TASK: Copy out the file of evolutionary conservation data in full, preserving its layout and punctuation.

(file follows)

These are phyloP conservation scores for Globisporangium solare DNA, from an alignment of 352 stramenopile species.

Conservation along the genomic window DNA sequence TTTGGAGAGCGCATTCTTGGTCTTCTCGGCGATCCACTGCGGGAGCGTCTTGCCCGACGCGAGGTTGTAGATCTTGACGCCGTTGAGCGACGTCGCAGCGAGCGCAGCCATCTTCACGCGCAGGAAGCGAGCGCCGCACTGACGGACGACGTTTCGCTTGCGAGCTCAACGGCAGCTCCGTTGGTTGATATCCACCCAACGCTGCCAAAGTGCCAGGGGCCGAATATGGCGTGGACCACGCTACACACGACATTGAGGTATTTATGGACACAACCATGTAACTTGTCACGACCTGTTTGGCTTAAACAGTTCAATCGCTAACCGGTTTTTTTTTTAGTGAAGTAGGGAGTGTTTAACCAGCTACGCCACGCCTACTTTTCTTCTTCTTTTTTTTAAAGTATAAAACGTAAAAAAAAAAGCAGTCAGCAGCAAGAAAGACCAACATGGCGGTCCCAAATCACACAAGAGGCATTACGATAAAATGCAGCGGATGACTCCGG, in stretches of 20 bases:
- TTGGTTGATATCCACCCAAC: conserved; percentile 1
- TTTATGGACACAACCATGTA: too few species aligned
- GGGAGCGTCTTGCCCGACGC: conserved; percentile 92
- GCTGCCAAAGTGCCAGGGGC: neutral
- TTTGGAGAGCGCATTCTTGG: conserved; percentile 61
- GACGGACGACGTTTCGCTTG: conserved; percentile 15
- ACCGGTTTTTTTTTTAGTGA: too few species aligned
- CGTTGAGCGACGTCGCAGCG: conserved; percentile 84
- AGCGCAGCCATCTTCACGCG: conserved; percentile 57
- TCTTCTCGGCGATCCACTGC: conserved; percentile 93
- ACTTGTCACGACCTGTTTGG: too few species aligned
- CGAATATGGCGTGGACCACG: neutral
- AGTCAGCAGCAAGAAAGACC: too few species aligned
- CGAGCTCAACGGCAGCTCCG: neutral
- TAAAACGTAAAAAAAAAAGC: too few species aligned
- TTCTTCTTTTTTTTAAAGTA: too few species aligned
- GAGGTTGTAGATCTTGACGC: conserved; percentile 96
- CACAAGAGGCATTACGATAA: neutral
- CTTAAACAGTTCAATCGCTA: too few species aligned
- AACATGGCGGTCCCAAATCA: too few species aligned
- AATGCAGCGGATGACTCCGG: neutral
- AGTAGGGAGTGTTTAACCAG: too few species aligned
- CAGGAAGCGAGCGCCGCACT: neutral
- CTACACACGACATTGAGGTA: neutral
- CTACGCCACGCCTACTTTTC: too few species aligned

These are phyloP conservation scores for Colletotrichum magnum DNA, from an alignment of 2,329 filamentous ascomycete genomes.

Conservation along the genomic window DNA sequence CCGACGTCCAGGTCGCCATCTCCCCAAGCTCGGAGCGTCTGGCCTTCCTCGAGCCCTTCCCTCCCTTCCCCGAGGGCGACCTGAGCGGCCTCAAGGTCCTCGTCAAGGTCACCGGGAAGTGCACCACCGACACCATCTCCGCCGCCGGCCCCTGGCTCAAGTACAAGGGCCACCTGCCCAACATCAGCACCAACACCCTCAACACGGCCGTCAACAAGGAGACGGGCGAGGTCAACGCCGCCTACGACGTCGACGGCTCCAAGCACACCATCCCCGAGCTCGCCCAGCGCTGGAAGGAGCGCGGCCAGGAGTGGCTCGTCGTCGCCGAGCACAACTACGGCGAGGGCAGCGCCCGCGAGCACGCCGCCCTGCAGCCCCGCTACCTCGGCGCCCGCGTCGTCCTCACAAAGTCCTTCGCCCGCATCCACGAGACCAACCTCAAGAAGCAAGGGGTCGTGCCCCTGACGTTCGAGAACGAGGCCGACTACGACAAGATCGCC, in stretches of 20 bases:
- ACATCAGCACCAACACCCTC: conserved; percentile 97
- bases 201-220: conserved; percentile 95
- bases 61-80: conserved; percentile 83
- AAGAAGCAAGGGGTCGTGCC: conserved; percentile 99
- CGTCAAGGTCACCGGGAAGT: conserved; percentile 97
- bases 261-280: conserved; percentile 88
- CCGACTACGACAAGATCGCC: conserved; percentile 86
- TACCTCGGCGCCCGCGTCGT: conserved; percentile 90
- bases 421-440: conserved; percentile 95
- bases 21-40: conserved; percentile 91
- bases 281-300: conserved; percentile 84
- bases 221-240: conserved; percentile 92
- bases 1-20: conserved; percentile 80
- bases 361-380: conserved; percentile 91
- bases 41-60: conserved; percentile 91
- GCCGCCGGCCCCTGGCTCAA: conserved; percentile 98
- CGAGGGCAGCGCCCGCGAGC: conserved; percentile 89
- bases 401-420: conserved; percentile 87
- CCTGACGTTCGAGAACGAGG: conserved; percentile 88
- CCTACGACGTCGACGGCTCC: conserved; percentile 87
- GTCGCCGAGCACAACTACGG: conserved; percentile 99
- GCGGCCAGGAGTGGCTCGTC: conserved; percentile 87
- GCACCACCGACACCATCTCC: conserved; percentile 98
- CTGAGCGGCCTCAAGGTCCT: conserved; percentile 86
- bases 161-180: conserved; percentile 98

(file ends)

These are phyloP conservation scores for Globisporangium solare DNA, from an alignment of 352 stramenopile species.

Conservation along the genomic window DNA sequence TTTGGAGAGCGCATTCTTGGTCTTCTCGGCGATCCACTGCGGGAGCGTCTTGCCCGACGCGAGGTTGTAGATCTTGACGCCGTTGAGCGACGTCGCAGCGAGCGCAGCCATCTTCACGCGCAGGAAGCGAGCGCCGCACTGACGGACGACGTTTCGCTTGCGAGCTCAACGGCAGCTCCGTTGGTTGATATCCACCCAACGCTGCCAAAGTGCCAGGGGCCGAATATGGCGTGGACCACGCTACACACGACATTGAGGTATTTATGGACACAACCATGTAACTTGTCACGACCTGTTTGGCTTAAACAGTTCAATCGCTAACCGGTTTTTTTTTTAGTGAAGTAGGGAGTGTTTAACCAGCTACGCCACGCCTACTTTTCTTCTTCTTTTTTTTAAAGTATAAAACGTAAAAAAAAAAGCAGTCAGCAGCAAGAAAGACCAACATGGCGGTCCCAAATCACACAAGAGGCATTACGATAAAATGCAGCGGATGACTCCGG, in stretches of 20 bases:
- TTGGTTGATATCCACCCAAC: conserved; percentile 1
- TTTATGGACACAACCATGTA: too few species aligned
- GGGAGCGTCTTGCCCGACGC: conserved; percentile 92
- GCTGCCAAAGTGCCAGGGGC: neutral
- TTTGGAGAGCGCATTCTTGG: conserved; percentile 61
- GACGGACGACGTTTCGCTTG: conserved; percentile 15
- ACCGGTTTTTTTTTTAGTGA: too few species aligned
- CGTTGAGCGACGTCGCAGCG: conserved; percentile 84
- AGCGCAGCCATCTTCACGCG: conserved; percentile 57
- TCTTCTCGGCGATCCACTGC: conserved; percentile 93
- ACTTGTCACGACCTGTTTGG: too few species aligned
- CGAATATGGCGTGGACCACG: neutral
- AGTCAGCAGCAAGAAAGACC: too few species aligned
- CGAGCTCAACGGCAGCTCCG: neutral
- TAAAACGTAAAAAAAAAAGC: too few species aligned
- TTCTTCTTTTTTTTAAAGTA: too few species aligned
- GAGGTTGTAGATCTTGACGC: conserved; percentile 96
- CACAAGAGGCATTACGATAA: neutral
- CTTAAACAGTTCAATCGCTA: too few species aligned
- AACATGGCGGTCCCAAATCA: too few species aligned
- AATGCAGCGGATGACTCCGG: neutral
- AGTAGGGAGTGTTTAACCAG: too few species aligned
- CAGGAAGCGAGCGCCGCACT: neutral
- CTACACACGACATTGAGGTA: neutral
- CTACGCCACGCCTACTTTTC: too few species aligned

These are phyloP conservation scores for Colletotrichum magnum DNA, from an alignment of 2,329 filamentous ascomycete genomes.

Conservation along the genomic window DNA sequence CCGACGTCCAGGTCGCCATCTCCCCAAGCTCGGAGCGTCTGGCCTTCCTCGAGCCCTTCCCTCCCTTCCCCGAGGGCGACCTGAGCGGCCTCAAGGTCCTCGTCAAGGTCACCGGGAAGTGCACCACCGACACCATCTCCGCCGCCGGCCCCTGGCTCAAGTACAAGGGCCACCTGCCCAACATCAGCACCAACACCCTCAACACGGCCGTCAACAAGGAGACGGGCGAGGTCAACGCCGCCTACGACGTCGACGGCTCCAAGCACACCATCCCCGAGCTCGCCCAGCGCTGGAAGGAGCGCGGCCAGGAGTGGCTCGTCGTCGCCGAGCACAACTACGGCGAGGGCAGCGCCCGCGAGCACGCCGCCCTGCAGCCCCGCTACCTCGGCGCCCGCGTCGTCCTCACAAAGTCCTTCGCCCGCATCCACGAGACCAACCTCAAGAAGCAAGGGGTCGTGCCCCTGACGTTCGAGAACGAGGCCGACTACGACAAGATCGCC, in stretches of 20 bases:
- ACATCAGCACCAACACCCTC: conserved; percentile 97
- bases 201-220: conserved; percentile 95
- bases 61-80: conserved; percentile 83
- AAGAAGCAAGGGGTCGTGCC: conserved; percentile 99
- CGTCAAGGTCACCGGGAAGT: conserved; percentile 97
- bases 261-280: conserved; percentile 88
- CCGACTACGACAAGATCGCC: conserved; percentile 86
- TACCTCGGCGCCCGCGTCGT: conserved; percentile 90
- bases 421-440: conserved; percentile 95
- bases 21-40: conserved; percentile 91
- bases 281-300: conserved; percentile 84
- bases 221-240: conserved; percentile 92
- bases 1-20: conserved; percentile 80
- bases 361-380: conserved; percentile 91
- bases 41-60: conserved; percentile 91
- GCCGCCGGCCCCTGGCTCAA: conserved; percentile 98
- CGAGGGCAGCGCCCGCGAGC: conserved; percentile 89
- bases 401-420: conserved; percentile 87
- CCTGACGTTCGAGAACGAGG: conserved; percentile 88
- CCTACGACGTCGACGGCTCC: conserved; percentile 87
- GTCGCCGAGCACAACTACGG: conserved; percentile 99
- GCGGCCAGGAGTGGCTCGTC: conserved; percentile 87
- GCACCACCGACACCATCTCC: conserved; percentile 98
- CTGAGCGGCCTCAAGGTCCT: conserved; percentile 86
- bases 161-180: conserved; percentile 98